I know that many investors are already quite familiar with QVC and HSN so I will not spend much time with either here to describe them but for some context I show below a comparison of each company’s product mix by revenue which highlights the magnitude of difference at EVINE in jewelry and watches. On a revenue basis, QVC U.S. is more than 9x the size of EVINE and HSN is almost 4x the size. On a revenue per household basis, QVC generates ~$59, HSN generates ~$27, and EVLV generates less than $8. On both this metric as well as penetration of households, the Company’s performance is very disappointing but therein is a potential growth opportunity.
Revenue Mix by Product Category
EVINE QVC HSN
Jewelry & Watches 41% 9% 8%
Home & Consumer Electronics 25% 42% 54%
Beauty 16% 17% 23%
Fashion & Accessories 18% 32% 15%
The fourth largest home shopping network is Jewelry Television (“JTV”) owned by Multimedia Commerce Group. Privately-held JTV reaches 86M homes, JTV.com is one of the largest jewelry e-commerce websites in the country, and sales grew nearly 14% in 2016, substantially outpacing each of the other home shopping networks. During JTV’s fiscal year ended June 2016, the number of their customers increased by almost 12%. Although I have not been able to independently confirm this figure, one primary research source said that JTV generated ~$600M of revenue at a 10% EBITDA margin a few years ago.
EVINE is a preferred destination for distinctive jewelry and known for its abundance of INVICTA watches. The Company has been characterized by some as the television shopping channel for jewelry and watches. EVINE’s portfolio in jewelry categories of colored gemstones, diamonds, gold, sterling silver, and pearls spans across almost 55 on-air brands/concepts. The Company’s strength has historically been with its jewelry mix which has attracted a loyal customer base, and although we lack transparency to the Company’s lifetime value analysis, it is certain that the value of the customer who has purchased jewelry and watches is significantly more valuable relative to the customer who has purchased consumer electronics through EVINE. As said by an industry expert regarding EVINE, “its loyal jewelry customer base rivals that of both QVC and HSN.”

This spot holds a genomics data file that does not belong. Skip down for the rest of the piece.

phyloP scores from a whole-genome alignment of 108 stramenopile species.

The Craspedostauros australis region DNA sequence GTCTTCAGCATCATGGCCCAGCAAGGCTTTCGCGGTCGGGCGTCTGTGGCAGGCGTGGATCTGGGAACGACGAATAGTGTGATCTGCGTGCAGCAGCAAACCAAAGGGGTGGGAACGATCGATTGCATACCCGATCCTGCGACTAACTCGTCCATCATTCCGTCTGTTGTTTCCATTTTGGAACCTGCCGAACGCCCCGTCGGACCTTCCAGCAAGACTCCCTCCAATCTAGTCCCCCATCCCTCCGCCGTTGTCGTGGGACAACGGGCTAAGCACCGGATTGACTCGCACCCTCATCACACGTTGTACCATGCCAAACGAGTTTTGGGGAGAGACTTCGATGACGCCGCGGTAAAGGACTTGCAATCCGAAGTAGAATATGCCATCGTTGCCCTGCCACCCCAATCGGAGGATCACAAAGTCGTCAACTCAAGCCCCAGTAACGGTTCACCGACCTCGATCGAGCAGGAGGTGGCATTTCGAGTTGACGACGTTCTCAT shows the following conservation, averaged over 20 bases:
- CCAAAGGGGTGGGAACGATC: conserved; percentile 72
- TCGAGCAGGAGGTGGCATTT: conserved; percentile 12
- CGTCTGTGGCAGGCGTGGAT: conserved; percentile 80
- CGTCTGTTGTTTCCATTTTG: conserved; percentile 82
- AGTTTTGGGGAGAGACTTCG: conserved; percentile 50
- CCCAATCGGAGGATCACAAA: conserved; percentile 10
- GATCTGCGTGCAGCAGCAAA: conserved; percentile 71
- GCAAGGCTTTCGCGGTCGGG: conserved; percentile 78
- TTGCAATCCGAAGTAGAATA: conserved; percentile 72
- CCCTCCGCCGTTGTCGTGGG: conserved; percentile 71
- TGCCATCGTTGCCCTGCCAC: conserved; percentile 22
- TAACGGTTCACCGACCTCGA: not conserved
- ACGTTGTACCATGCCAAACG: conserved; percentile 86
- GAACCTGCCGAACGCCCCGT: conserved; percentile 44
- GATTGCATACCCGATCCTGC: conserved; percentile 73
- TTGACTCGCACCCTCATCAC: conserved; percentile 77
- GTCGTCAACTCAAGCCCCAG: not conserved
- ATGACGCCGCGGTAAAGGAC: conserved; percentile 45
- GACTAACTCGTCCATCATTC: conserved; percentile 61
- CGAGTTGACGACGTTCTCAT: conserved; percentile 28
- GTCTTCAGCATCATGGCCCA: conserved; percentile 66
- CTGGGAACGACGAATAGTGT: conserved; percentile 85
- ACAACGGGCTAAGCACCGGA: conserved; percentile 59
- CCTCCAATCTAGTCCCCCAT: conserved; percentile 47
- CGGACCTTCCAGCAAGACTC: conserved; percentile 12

Despite the Company’s success with jewelry and watches, management targeted the category to be a smaller fraction of sales. Although this product mix contributes higher than average margins, it also has lower than average purchase frequency and higher return rates. The Company has sought to manage the delicate balance of reducing its jewelry and watch mix without compromising the importance of this loyal customer segment while also improving its customer file and average purchase frequency. EVINE appears to have been successful in this regard as evidenced by the increase to active customers coupled with an increase to purchase frequency while also decreasing the return rate.
It wasn’t until 2013 when EVINE’s sales mix from jewelry and watches fell below 52%. Given the large jewelry and watch mix, the Company’s ASP was relatively high, ranging from $96-176 during the years 2008-2012, but so was the Company’s return rate, ranging from ~20%-31%. Although a very strong component of its business and providing a relatively loyal customer, management decided that by modifying its mix to be somewhat less dependent on jewelry and watches, the Company might benefit from attracting a larger customer base through a broader product mix at lower price points and with some categories like beauty that would generate a higher purchase frequency coupled with a lower return rate. During the past four years, when the Company’s jewelry and watch mix averaged ~41%, EVLV’s ASP averaged ~$67 and its average return rate was below 21%. Their return rate improved in each of those four years and was below 19% in the most recent quarter, improving by 40 basis points a year ago. In addition to being attributed to a targeted change in product mix, return rates have improved significantly because of an improved level of both merchandise quality and operational processes. During the prior four years (2009-2012), when the Company’s jewelry and watch mix averaged 53%, EVLV’s ASP averaged ~$102 and its return rate averaged over 21%.